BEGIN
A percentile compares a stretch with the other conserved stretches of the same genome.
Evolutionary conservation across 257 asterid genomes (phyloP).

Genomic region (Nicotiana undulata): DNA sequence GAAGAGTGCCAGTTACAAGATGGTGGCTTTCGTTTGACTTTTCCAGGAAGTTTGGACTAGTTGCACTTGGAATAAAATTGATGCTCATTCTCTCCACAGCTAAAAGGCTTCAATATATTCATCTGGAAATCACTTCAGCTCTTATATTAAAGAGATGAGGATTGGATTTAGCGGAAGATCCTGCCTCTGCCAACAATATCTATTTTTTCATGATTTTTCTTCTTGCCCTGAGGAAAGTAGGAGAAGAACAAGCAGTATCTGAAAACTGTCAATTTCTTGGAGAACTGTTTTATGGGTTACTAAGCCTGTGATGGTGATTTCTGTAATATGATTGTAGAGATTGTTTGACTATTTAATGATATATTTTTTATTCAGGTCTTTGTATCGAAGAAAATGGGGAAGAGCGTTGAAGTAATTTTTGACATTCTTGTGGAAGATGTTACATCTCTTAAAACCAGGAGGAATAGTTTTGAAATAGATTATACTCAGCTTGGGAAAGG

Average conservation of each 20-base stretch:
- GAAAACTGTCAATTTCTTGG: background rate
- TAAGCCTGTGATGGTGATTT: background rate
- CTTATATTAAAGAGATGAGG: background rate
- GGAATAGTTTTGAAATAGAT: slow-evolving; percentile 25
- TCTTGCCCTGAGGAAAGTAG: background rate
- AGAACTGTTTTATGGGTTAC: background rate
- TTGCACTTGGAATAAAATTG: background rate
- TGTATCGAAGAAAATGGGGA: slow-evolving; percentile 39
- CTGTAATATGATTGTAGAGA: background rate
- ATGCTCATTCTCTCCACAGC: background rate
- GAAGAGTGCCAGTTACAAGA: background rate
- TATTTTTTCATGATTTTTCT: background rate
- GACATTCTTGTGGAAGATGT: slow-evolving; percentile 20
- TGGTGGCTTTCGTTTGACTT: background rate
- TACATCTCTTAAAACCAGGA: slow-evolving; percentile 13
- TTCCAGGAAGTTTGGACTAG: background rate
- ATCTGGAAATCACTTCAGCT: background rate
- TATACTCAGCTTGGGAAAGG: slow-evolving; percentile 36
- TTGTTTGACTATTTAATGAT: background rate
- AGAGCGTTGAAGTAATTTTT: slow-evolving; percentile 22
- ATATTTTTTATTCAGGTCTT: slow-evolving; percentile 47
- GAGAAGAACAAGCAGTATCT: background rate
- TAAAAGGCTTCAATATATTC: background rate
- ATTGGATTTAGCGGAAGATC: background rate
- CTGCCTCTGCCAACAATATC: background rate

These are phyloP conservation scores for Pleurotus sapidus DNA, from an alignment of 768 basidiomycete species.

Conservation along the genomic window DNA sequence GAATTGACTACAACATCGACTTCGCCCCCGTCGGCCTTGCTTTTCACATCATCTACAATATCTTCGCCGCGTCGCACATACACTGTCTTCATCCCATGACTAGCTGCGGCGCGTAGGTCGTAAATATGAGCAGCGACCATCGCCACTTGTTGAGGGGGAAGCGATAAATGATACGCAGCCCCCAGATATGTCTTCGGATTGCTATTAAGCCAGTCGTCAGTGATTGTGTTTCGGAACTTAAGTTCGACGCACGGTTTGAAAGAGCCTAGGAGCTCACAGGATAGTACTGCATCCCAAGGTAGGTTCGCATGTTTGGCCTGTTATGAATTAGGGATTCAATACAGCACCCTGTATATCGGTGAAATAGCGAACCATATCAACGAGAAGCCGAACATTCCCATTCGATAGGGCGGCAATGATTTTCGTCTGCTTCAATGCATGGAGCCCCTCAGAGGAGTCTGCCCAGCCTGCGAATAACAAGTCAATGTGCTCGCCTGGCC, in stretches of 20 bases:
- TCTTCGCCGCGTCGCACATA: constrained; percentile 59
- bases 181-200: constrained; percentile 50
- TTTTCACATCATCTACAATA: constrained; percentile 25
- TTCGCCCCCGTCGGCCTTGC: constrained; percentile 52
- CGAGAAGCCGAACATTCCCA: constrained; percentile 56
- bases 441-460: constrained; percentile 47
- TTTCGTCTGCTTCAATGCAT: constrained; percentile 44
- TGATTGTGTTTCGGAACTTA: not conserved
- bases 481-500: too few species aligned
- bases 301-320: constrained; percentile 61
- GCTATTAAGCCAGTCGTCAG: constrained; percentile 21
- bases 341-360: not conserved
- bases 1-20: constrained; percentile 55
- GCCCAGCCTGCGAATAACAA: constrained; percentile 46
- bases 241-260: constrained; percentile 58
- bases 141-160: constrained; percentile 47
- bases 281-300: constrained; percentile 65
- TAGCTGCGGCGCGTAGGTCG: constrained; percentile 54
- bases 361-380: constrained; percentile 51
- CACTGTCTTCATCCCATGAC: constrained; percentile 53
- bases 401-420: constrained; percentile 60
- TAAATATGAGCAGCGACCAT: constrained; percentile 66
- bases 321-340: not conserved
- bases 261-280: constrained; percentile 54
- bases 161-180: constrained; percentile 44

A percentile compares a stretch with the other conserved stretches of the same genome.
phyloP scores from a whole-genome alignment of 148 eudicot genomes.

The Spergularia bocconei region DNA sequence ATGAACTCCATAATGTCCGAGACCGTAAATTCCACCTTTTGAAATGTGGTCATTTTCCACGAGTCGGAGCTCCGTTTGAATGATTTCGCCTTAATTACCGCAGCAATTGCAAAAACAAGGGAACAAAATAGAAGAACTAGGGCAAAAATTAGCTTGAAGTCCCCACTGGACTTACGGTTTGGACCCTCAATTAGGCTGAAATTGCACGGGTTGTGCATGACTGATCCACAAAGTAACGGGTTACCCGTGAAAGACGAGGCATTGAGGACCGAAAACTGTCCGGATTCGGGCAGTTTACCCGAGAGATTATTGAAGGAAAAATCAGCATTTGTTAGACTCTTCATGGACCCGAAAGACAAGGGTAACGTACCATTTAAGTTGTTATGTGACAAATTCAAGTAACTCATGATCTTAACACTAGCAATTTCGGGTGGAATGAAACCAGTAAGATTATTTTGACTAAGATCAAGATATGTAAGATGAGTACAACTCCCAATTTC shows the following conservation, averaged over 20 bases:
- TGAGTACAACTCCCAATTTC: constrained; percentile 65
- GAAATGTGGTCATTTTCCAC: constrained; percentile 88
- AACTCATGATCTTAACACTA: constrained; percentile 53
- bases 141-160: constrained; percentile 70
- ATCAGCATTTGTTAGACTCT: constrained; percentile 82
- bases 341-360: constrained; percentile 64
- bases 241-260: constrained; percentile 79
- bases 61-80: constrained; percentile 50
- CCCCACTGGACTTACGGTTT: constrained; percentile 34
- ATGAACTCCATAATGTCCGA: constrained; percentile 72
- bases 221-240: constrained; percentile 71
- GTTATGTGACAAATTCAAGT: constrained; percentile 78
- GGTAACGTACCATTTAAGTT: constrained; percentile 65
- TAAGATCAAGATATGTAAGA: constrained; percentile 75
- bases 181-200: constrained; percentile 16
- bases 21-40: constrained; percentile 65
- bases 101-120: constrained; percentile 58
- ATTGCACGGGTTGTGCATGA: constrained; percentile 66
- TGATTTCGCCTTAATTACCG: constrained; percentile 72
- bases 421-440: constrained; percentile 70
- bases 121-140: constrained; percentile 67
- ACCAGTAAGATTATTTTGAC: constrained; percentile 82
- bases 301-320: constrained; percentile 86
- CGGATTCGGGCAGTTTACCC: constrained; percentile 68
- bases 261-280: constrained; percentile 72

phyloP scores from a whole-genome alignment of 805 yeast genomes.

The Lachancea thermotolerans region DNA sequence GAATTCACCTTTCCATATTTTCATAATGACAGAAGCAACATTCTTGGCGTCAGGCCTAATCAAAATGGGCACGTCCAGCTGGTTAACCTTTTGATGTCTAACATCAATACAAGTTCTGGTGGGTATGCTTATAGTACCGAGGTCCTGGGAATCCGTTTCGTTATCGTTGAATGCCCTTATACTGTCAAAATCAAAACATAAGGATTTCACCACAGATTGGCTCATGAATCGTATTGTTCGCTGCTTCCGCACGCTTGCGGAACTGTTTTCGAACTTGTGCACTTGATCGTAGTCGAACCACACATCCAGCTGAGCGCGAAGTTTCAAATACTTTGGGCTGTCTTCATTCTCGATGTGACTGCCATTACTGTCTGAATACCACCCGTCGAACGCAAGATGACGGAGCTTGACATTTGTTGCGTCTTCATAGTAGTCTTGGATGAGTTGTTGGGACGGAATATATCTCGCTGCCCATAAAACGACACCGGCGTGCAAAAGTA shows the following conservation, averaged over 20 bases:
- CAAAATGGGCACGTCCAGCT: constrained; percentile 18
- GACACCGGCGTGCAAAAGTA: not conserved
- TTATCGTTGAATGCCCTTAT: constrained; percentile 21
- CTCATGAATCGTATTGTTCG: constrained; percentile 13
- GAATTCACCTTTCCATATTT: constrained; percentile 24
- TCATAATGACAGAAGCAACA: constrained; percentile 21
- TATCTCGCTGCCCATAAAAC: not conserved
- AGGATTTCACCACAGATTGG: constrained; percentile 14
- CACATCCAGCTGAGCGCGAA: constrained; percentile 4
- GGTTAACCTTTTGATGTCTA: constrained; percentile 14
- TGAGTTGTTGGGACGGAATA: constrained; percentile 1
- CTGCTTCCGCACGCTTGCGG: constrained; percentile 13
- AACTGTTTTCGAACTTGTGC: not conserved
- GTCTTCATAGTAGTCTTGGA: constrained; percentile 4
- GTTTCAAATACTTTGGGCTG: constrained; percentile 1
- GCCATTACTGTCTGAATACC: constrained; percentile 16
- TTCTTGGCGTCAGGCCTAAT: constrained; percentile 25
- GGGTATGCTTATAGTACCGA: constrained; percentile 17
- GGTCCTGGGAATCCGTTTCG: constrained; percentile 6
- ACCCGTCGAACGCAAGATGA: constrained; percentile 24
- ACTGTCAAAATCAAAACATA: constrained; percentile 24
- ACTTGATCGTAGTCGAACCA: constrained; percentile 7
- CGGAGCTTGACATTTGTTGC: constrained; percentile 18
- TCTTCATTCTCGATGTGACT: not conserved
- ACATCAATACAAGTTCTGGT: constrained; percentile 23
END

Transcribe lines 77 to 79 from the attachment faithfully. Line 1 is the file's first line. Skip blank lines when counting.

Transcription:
- ATTGCACGGGTTGTGCATGA: constrained; percentile 66
- TGATTTCGCCTTAATTACCG: constrained; percentile 72
- bases 421-440: constrained; percentile 70